Free vision screenings for over 200 students  and free high-tech vision aids for two fifth graders

 College Park –November 15 — “This is so awesome!” said Stevie. I can read a whole sentence at a time.  I’ve never been able to do that before”  The fifth grade Mimosa Elementary School student had been just introduced to his new high tech vision aid, a Closed Circuit Television Magnifier (CCTV).  The device can magnify objects up to 79 times their normal sizes, a feature which will allow Stevie to see clearly for the first time things he never dreamed possible.

Stevie is all smiles after learning to use his new CCTV.

 “This is really cool!” For Stevie, who suffers severe vision loss, this state of the art vision aid will change his life. Stevie was one of two children to receive a new CCTV at an event at S.L. Lewis School on November 15.  Sylvester, fifth grader at Brookview Elementary also received the equipment. “Wow,” said the youngster as he examined the veins of a leaf through the new magnifier.  Sylvester’s Dad said he had known for a long time that his son couldn’t see very well.“He’d hold a book right up to his face and get as close to the TV as possible to see a program.” Jeff Haddox, Sight Savers President/CEO, stated “It is our goal to provide life changing vision aids to under served visually impaired children.  Like these students here this morning, many children with severe vision loss can have their vision greatly enhanced by placing high tech vision aids in their homes.”

Sylvester listens carefully as Sight Savers' Margie Haddox explains his new CCTV.

 However, this equipment is costly and it is not covered by insurance. That’s where Sight Savers steps in.  Working with the Sight Savers staff, teachers of the visually impaired in the Fulton County School System referred these two  students who will greatly benefit by having these vision aids in their homes. Sight Savers staff trained the two fifth graders and their families on how to use the equipment.  After training, the children took the equipment home with them to keep. Sight Savers will now provide extensive follow-up services to the children and their families. “We value lasting relationships with the kids we help,” said Haddox, “therefore, we have an extensive follow-up program, checking in with them until the child’s 19th birthday. Our goal is to help these children make the most of their remaining vision, regain their childhood independence, and improve their quality of life.”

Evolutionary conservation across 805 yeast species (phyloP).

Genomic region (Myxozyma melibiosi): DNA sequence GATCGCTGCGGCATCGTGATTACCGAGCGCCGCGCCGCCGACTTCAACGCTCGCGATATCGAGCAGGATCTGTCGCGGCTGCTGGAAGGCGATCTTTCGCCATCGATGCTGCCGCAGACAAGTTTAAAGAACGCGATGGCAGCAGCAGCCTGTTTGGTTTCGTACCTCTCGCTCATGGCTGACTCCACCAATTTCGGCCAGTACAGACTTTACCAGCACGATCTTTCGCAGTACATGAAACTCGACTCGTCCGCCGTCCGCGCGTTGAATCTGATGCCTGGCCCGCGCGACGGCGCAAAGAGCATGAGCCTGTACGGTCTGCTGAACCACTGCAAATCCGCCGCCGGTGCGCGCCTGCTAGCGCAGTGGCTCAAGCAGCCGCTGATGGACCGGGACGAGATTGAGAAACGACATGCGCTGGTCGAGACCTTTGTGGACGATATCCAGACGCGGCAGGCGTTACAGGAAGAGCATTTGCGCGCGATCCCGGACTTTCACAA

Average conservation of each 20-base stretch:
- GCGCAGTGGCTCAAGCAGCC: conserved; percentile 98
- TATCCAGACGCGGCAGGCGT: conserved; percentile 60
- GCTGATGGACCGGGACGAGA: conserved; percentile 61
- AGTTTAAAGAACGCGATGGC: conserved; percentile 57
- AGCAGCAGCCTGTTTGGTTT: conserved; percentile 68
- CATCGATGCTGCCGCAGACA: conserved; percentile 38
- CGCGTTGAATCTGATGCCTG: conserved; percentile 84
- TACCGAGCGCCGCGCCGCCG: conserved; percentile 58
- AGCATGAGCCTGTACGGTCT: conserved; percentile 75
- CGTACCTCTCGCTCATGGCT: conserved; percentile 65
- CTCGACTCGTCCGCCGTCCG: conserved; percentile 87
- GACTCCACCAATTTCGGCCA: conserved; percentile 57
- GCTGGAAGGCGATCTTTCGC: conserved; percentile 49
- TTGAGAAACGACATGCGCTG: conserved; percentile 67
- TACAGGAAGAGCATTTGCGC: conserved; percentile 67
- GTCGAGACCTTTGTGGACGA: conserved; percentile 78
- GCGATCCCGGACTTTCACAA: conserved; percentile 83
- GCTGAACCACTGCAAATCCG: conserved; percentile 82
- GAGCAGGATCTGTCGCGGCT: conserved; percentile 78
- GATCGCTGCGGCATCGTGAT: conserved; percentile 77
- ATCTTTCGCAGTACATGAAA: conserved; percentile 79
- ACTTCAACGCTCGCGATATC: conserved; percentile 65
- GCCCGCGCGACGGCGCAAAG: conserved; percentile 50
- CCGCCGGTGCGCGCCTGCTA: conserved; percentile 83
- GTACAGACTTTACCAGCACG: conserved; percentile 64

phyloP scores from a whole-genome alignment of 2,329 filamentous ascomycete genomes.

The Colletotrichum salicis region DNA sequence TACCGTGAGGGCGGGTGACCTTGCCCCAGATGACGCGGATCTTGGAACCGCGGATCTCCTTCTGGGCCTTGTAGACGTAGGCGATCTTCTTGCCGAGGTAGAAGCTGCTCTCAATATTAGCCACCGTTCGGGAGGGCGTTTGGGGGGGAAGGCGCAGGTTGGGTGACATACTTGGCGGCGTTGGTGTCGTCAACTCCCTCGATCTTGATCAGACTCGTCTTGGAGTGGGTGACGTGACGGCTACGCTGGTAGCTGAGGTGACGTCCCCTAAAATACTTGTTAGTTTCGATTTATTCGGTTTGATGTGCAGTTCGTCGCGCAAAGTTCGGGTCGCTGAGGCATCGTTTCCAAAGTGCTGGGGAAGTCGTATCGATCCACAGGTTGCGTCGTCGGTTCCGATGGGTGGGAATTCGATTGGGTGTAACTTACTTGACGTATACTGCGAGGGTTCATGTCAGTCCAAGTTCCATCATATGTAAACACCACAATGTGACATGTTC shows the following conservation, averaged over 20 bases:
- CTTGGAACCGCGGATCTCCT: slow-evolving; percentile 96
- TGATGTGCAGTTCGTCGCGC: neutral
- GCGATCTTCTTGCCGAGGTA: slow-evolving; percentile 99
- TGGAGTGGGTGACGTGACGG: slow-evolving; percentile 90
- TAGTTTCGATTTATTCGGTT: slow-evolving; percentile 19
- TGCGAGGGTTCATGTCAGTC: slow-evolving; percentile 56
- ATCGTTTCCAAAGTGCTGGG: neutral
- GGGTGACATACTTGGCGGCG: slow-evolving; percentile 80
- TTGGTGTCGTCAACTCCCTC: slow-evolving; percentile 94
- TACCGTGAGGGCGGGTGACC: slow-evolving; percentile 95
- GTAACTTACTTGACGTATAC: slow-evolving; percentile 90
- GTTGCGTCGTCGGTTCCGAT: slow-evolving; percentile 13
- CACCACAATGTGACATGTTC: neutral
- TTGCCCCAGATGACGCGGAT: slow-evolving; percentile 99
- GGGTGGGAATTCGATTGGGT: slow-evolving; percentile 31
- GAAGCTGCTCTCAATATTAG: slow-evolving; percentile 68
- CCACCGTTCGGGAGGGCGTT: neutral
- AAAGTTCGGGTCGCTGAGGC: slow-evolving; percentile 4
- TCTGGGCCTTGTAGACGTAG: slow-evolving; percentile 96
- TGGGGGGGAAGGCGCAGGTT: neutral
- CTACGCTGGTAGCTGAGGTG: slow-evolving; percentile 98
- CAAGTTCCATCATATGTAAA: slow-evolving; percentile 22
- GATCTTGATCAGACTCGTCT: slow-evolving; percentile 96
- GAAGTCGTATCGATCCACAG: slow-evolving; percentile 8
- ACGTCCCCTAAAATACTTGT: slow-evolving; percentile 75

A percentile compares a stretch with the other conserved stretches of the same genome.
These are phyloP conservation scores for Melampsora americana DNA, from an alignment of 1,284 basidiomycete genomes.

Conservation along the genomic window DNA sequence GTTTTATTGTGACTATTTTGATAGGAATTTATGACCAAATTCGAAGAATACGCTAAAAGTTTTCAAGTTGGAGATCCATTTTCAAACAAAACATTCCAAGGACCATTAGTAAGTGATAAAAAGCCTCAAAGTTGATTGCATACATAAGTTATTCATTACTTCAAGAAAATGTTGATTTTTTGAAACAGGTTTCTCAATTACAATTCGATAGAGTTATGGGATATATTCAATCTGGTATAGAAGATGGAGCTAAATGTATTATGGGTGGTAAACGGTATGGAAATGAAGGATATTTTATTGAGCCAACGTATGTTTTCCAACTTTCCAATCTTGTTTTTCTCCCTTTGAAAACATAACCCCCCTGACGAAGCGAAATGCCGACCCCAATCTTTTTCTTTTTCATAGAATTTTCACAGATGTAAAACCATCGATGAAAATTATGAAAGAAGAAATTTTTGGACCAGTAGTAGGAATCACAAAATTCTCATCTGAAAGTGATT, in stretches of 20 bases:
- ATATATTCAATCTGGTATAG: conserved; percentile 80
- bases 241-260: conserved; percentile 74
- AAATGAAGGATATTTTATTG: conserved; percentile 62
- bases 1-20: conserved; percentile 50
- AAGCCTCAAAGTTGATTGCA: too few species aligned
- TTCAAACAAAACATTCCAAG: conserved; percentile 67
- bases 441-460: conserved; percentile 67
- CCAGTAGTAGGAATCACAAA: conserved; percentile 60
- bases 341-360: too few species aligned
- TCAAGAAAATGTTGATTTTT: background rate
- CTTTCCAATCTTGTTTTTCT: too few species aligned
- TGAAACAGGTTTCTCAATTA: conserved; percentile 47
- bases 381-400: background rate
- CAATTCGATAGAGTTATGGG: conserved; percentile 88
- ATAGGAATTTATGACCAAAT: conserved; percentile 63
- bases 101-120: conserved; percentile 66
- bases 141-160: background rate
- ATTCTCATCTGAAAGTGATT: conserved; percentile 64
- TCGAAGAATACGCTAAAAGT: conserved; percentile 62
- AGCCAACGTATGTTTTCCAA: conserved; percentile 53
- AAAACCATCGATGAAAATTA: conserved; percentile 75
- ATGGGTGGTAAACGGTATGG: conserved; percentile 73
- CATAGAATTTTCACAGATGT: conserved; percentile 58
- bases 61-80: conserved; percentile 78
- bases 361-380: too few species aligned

Project 20/20 also vision screened over 200 third and fifth graders as part of this program. Every child who failed the screening, as well as nine previous vision screenings in the Fulton County School System,  will be contacted and provided follow-up eye care services by Sight Savers Case Managers.  The Sight Savers follow-up protocol includes parental notification and education, the coordination of eye exams, prescription eyeglasses, medications and other prescribed treatment, which may even extend to eye surgery, all at no cost to the families. The Katz Foundation and Sight Savers America provided funds for this vision health program.